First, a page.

Skip to content
No description, website, or topics provided.
Python
Branch: master
Clone or download

Latest commit

Fetching latest commit…
Cannot retrieve the latest commit at this time.

Files

Permalink
Type Name Latest commit message Commit time
Failed to load latest commit information.
LICENSE
README.md
admm_lin.py
admm_log.py
mle_exp.py
mle_lin.py
only_scores.py
preprocessing.py
run_methods.py
utils.py

README.md

Fast And Accurate Ranking Regression

The code in this repository implements the algorithms and experiments in the following paper:

I. Yildiz, J. Dy, D. Erdogmus, J. Kalpathy-Cramer, S. Ostmo, J. P. Campbell, M. F. Chiang, S. Ioannidis, “Fast and Accurate Ranking Regression”, AISTATS, Italy, 2020.

We implement seven inference algorithms to estimate Plackett-Luce scores from choice observations. Four are feature methods, i.e., algorithms that regress Plackett-Luce scores from features:

  • PLADMM and PLADMM-log that we propose (implemented in admm_lin.py and admm_log.py, respectively),
  • Sequential least-squares quadratic programming (SLSQP) that parametrizes scores as linear functions of features as in PLADMM (implemented in mle_lin.py), and
  • Newton on \beta that parametrizes scores as logistic functions of features as in PLADMM-log and solves the resulting convex problem via Newton's method (implemented in mle_exp.py).

The remaining three are featureless methods, i.e., algorithms that learn the Plackett-Luce scores from the choice observations alone (implemented in only_scores.py):

  • Iterative Luce Spectral Ranking (ILSR) by Maystre and Grossglauser (2015),
  • Minorization-Maximization (MM) by Hunter (2004), and
  • Newton on $\bm \theta$ that reparametrizes scores via exponentials and solves the resulting convex problem via Newton's method.

We evaluate all algorithms on synthetic and real-life datasets, prepared by the methods in preprocessing.py. We perform 10-fold cross validation (CV) for each dataset. For synthetic datasets, we also repeat experiments over 5 random generations. We partition each dataset into training and test sets in two ways. In observation CV, implemented by the create_partitions method, we partition the dataset w.r.t. observations, using 90% of the observations for training and the remaining 10% for testing. In sample CV, implemented by the create_partitions_wrt_sample method, we partition samples using 90% of the samples for training and the remaining 10% for testing. We construct synthetic datasets via save_synthetic_data; details of the process are provided in the supplement of the paper.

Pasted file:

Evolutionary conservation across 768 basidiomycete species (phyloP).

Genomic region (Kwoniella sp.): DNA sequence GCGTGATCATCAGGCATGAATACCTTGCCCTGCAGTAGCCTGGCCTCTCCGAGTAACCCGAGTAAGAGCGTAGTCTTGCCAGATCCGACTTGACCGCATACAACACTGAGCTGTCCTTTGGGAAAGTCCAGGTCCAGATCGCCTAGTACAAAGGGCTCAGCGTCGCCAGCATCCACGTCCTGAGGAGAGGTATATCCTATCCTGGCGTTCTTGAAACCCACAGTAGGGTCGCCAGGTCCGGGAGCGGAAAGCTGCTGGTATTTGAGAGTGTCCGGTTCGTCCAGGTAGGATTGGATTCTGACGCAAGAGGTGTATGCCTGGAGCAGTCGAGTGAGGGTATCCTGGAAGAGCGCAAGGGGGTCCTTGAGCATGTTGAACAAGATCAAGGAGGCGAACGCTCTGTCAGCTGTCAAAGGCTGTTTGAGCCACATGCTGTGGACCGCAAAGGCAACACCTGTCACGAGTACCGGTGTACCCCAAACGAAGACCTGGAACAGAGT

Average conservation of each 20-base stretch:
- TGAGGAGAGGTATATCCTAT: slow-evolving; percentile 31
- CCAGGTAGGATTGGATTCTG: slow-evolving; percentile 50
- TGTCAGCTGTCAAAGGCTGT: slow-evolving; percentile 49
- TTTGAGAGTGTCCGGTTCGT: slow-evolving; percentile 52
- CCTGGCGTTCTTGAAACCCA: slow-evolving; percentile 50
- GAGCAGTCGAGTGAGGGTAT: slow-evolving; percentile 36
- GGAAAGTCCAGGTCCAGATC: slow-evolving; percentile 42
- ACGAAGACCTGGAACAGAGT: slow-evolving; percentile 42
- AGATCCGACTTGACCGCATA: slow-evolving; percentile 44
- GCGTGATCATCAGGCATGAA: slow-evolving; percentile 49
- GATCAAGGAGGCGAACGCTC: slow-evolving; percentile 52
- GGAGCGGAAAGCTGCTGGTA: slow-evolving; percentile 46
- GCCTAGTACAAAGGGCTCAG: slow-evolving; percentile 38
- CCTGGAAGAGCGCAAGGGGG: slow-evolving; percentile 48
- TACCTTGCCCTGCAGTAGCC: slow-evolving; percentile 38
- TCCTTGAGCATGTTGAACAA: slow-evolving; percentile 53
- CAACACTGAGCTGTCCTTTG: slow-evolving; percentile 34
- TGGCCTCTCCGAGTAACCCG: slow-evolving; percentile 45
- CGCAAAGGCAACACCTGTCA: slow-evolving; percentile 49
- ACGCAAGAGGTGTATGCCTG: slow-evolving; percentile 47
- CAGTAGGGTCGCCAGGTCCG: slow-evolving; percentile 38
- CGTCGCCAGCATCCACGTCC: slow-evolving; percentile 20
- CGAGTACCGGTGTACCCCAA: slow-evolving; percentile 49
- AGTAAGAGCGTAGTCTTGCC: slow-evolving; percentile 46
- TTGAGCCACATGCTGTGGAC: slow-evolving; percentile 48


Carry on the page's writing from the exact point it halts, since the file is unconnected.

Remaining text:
We run each algorithm until convergence via run_methods.py. We measure the elapsed time, including time spent in initialization, in seconds and the number of iterations. We measure the prediction performance by Top-1 accuracy and Kendall-Tau correlation on the test set. For synthetic datasets, we also measure the quality of convergence by the norm of the difference between estimated and true Plackett-Luce scores. We report averages and standard deviations over folds via the metric_and_CI method.

utils.py contains fundamental methods reused by all algorithms. init_params initializes the Plackett-Luce scores for all seven inference algorithms described above. Particularly, init_beta_b_convex_QP initializes the parameter vector for PLADMM, as described in Section 4 of the paper, while init_exp_beta initializes the parameter vector for PLADMM-log, as described in the supplement. Given the transition matrix of a Markov-Chain, statdist finds the stationary distribution. objective evaluates the log-likelihood under the Plackett-Luce model for a given set of scores and choice observations. check_global_balance_eqn tests if the given pair of transition matrix and scores satisfy the global balance equations. Given a pair of score estimates and rankings, top1_test_accuracy and kendall_tau_test evaluate the corresponding average metrics.

Citing This Paper

Please cite the following paper if you intend to use this code for your research.

I. Yildiz, J. Dy, D. Erdogmus, J. Kalpathy-Cramer, S. Ostmo, J. P. Campbell, M. F. Chiang, S. Ioannidis, “Fast and Accurate Ranking Regression”, AISTATS, Italy, 2020.

Acknowledgements

Our work is supported by NIH (R01EY019474), NSF (SCH-1622542 at MGH; SCH-1622536 at Northeastern; SCH-1622679 at OHSU), and by unrestricted departmental funding from Research to Prevent Blindness (OHSU).

You can’t perform that action at this time.